Tenancy deposit protection schemes have issued joint guidance for buy to let landlords on serving prescribed information when tenancies turn from fixed to periodic terms.
The information follows consultation with lawyers and the Communities and Local Government Department.
The advice will not protect any landlord from a legal challenge by a tenant.
The guidance follows the ruling set in the Court of Appeal during Superstrike v Rodrigues earlier this year.
In that case, the judge ruled that when a fixed term tenancy switches to a periodic tenancy, landlords should reserve the prescribed information and reprotect the deposit.
The penalty for failing to serve the papers is three times the amount that should protected.
The deposit protection schemes advise:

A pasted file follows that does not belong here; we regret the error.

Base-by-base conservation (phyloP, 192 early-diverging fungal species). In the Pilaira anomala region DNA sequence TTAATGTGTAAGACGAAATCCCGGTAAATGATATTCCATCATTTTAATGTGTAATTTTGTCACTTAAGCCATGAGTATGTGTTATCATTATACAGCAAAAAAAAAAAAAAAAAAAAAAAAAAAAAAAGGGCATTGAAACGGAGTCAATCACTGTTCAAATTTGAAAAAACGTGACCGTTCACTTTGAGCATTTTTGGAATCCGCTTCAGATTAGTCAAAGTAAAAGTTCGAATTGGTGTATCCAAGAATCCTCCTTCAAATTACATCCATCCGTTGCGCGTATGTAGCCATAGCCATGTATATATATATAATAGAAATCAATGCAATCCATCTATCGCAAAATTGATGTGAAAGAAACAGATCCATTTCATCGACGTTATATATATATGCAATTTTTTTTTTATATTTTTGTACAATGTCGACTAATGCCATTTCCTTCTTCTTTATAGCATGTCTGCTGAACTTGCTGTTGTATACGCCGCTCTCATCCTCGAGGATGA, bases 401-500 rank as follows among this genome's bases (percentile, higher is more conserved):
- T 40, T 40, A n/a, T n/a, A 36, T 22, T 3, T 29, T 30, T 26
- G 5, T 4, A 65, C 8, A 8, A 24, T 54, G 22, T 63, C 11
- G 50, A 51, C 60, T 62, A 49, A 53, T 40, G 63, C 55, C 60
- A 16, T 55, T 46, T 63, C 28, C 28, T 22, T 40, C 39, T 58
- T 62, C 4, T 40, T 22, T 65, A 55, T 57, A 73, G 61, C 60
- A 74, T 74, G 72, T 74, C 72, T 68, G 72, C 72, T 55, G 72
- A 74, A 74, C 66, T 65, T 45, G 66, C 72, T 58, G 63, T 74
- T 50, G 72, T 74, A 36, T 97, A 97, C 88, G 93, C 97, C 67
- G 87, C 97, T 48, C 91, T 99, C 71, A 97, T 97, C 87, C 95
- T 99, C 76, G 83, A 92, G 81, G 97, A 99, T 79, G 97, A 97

• For fixed term tenancies starting before April 2007 that have switched to rolling periodic tenancies, the prescribed information should be reserved
• For fixed term tenancies after April 2007 that are now rolling tenancies – the issue was not dealt with in the case and until this is clarified by a court or new legislation, no one knows the legal status of a deposit taken under these circumstances.
The risk is a court may decide a notice to quit is not valid and award compensation to the tenant if the prescribed information is not reserved.
“If you have not served the Prescribed Information at renewal of the tenancy or it becoming a statutory periodic tenancy there is a risk that a court might find that you have not complied with the legislation and not allow you to use the section 21 procedure. In addition you may find that you are subject to a financial penalty for not serving the prescribed information,” says the guidance issued by the Tenancy Deposit Scheme.
The guidance suggests landlords should check with their tenancy deposit protection scheme whether their deposits remain protected.